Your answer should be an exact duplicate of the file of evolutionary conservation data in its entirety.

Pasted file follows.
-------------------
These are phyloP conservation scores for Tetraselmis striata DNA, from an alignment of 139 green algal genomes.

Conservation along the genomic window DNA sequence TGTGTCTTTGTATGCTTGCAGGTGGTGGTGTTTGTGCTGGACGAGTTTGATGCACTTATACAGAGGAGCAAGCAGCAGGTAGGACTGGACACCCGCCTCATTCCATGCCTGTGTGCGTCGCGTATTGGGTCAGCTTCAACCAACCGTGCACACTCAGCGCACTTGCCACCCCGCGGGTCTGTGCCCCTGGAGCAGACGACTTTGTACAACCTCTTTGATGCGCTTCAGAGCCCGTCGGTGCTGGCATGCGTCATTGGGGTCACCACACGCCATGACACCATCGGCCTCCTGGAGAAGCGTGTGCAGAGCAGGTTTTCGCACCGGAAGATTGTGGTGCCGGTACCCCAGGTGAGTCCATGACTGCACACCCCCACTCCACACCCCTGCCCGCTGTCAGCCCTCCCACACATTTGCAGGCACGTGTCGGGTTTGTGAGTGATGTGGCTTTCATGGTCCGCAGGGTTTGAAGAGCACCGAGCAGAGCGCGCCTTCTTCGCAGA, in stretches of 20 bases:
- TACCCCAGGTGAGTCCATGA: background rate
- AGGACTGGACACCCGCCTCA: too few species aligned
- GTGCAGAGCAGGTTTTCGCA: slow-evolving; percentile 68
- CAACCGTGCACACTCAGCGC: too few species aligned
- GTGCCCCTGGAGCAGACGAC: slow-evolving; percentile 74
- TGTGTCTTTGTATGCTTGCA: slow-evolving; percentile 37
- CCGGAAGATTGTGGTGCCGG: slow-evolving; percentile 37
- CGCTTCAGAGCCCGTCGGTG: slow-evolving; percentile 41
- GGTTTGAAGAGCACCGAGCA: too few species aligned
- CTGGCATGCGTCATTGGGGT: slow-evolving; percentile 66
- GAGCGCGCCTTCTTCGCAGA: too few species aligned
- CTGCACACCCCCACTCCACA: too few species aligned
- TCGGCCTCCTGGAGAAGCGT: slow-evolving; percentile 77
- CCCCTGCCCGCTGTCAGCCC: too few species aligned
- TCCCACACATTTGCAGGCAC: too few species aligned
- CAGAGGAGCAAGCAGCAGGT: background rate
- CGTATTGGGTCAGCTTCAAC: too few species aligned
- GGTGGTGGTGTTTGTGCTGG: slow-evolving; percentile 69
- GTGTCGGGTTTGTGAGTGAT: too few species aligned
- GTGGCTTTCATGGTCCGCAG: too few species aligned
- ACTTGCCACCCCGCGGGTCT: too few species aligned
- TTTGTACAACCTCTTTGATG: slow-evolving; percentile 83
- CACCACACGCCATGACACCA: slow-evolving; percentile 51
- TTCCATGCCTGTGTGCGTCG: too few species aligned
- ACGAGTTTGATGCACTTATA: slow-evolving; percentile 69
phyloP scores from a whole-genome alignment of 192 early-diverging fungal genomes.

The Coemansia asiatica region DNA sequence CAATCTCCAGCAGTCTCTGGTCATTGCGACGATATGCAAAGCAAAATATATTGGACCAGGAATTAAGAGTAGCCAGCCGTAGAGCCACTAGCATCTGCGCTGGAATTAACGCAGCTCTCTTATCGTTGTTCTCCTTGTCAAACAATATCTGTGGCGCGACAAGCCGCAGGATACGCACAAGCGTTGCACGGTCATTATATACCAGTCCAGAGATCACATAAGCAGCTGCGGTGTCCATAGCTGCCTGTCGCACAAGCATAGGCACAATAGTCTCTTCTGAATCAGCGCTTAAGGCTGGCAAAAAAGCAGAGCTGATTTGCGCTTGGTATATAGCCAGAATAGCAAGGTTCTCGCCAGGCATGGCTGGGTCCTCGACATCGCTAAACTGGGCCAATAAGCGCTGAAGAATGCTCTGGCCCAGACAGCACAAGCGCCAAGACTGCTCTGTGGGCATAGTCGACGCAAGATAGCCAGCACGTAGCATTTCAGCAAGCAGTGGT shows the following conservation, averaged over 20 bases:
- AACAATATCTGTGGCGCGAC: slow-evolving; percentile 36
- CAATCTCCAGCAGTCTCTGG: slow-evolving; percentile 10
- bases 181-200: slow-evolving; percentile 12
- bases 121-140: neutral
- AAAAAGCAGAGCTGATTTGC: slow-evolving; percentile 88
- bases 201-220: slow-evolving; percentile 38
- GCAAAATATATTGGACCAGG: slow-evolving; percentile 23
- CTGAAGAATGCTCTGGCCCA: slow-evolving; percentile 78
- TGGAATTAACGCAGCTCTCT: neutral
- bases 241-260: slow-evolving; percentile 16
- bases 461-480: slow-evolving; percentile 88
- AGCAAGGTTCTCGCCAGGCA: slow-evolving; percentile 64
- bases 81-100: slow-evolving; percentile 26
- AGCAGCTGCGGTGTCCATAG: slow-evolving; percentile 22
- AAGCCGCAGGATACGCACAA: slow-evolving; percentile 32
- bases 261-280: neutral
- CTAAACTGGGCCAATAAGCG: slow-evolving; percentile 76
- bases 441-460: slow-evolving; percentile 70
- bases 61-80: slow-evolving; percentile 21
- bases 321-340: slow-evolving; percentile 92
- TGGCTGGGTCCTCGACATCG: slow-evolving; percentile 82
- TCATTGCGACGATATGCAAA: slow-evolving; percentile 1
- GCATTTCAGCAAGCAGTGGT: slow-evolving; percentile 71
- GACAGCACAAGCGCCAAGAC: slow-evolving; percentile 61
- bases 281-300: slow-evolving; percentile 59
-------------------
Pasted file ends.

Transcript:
These are phyloP conservation scores for Tetraselmis striata DNA, from an alignment of 139 green algal genomes.

Conservation along the genomic window DNA sequence TGTGTCTTTGTATGCTTGCAGGTGGTGGTGTTTGTGCTGGACGAGTTTGATGCACTTATACAGAGGAGCAAGCAGCAGGTAGGACTGGACACCCGCCTCATTCCATGCCTGTGTGCGTCGCGTATTGGGTCAGCTTCAACCAACCGTGCACACTCAGCGCACTTGCCACCCCGCGGGTCTGTGCCCCTGGAGCAGACGACTTTGTACAACCTCTTTGATGCGCTTCAGAGCCCGTCGGTGCTGGCATGCGTCATTGGGGTCACCACACGCCATGACACCATCGGCCTCCTGGAGAAGCGTGTGCAGAGCAGGTTTTCGCACCGGAAGATTGTGGTGCCGGTACCCCAGGTGAGTCCATGACTGCACACCCCCACTCCACACCCCTGCCCGCTGTCAGCCCTCCCACACATTTGCAGGCACGTGTCGGGTTTGTGAGTGATGTGGCTTTCATGGTCCGCAGGGTTTGAAGAGCACCGAGCAGAGCGCGCCTTCTTCGCAGA, in stretches of 20 bases:
- TACCCCAGGTGAGTCCATGA: background rate
- AGGACTGGACACCCGCCTCA: too few species aligned
- GTGCAGAGCAGGTTTTCGCA: slow-evolving; percentile 68
- CAACCGTGCACACTCAGCGC: too few species aligned
- GTGCCCCTGGAGCAGACGAC: slow-evolving; percentile 74
- TGTGTCTTTGTATGCTTGCA: slow-evolving; percentile 37
- CCGGAAGATTGTGGTGCCGG: slow-evolving; percentile 37
- CGCTTCAGAGCCCGTCGGTG: slow-evolving; percentile 41
- GGTTTGAAGAGCACCGAGCA: too few species aligned
- CTGGCATGCGTCATTGGGGT: slow-evolving; percentile 66
- GAGCGCGCCTTCTTCGCAGA: too few species aligned
- CTGCACACCCCCACTCCACA: too few species aligned
- TCGGCCTCCTGGAGAAGCGT: slow-evolving; percentile 77
- CCCCTGCCCGCTGTCAGCCC: too few species aligned
- TCCCACACATTTGCAGGCAC: too few species aligned
- CAGAGGAGCAAGCAGCAGGT: background rate
- CGTATTGGGTCAGCTTCAAC: too few species aligned
- GGTGGTGGTGTTTGTGCTGG: slow-evolving; percentile 69
- GTGTCGGGTTTGTGAGTGAT: too few species aligned
- GTGGCTTTCATGGTCCGCAG: too few species aligned
- ACTTGCCACCCCGCGGGTCT: too few species aligned
- TTTGTACAACCTCTTTGATG: slow-evolving; percentile 83
- CACCACACGCCATGACACCA: slow-evolving; percentile 51
- TTCCATGCCTGTGTGCGTCG: too few species aligned
- ACGAGTTTGATGCACTTATA: slow-evolving; percentile 69
phyloP scores from a whole-genome alignment of 192 early-diverging fungal genomes.

The Coemansia asiatica region DNA sequence CAATCTCCAGCAGTCTCTGGTCATTGCGACGATATGCAAAGCAAAATATATTGGACCAGGAATTAAGAGTAGCCAGCCGTAGAGCCACTAGCATCTGCGCTGGAATTAACGCAGCTCTCTTATCGTTGTTCTCCTTGTCAAACAATATCTGTGGCGCGACAAGCCGCAGGATACGCACAAGCGTTGCACGGTCATTATATACCAGTCCAGAGATCACATAAGCAGCTGCGGTGTCCATAGCTGCCTGTCGCACAAGCATAGGCACAATAGTCTCTTCTGAATCAGCGCTTAAGGCTGGCAAAAAAGCAGAGCTGATTTGCGCTTGGTATATAGCCAGAATAGCAAGGTTCTCGCCAGGCATGGCTGGGTCCTCGACATCGCTAAACTGGGCCAATAAGCGCTGAAGAATGCTCTGGCCCAGACAGCACAAGCGCCAAGACTGCTCTGTGGGCATAGTCGACGCAAGATAGCCAGCACGTAGCATTTCAGCAAGCAGTGGT shows the following conservation, averaged over 20 bases:
- AACAATATCTGTGGCGCGAC: slow-evolving; percentile 36
- CAATCTCCAGCAGTCTCTGG: slow-evolving; percentile 10
- bases 181-200: slow-evolving; percentile 12
- bases 121-140: neutral
- AAAAAGCAGAGCTGATTTGC: slow-evolving; percentile 88
- bases 201-220: slow-evolving; percentile 38
- GCAAAATATATTGGACCAGG: slow-evolving; percentile 23
- CTGAAGAATGCTCTGGCCCA: slow-evolving; percentile 78
- TGGAATTAACGCAGCTCTCT: neutral
- bases 241-260: slow-evolving; percentile 16
- bases 461-480: slow-evolving; percentile 88
- AGCAAGGTTCTCGCCAGGCA: slow-evolving; percentile 64
- bases 81-100: slow-evolving; percentile 26
- AGCAGCTGCGGTGTCCATAG: slow-evolving; percentile 22
- AAGCCGCAGGATACGCACAA: slow-evolving; percentile 32
- bases 261-280: neutral
- CTAAACTGGGCCAATAAGCG: slow-evolving; percentile 76
- bases 441-460: slow-evolving; percentile 70
- bases 61-80: slow-evolving; percentile 21
- bases 321-340: slow-evolving; percentile 92
- TGGCTGGGTCCTCGACATCG: slow-evolving; percentile 82
- TCATTGCGACGATATGCAAA: slow-evolving; percentile 1
- GCATTTCAGCAAGCAGTGGT: slow-evolving; percentile 71
- GACAGCACAAGCGCCAAGAC: slow-evolving; percentile 61
- bases 281-300: slow-evolving; percentile 59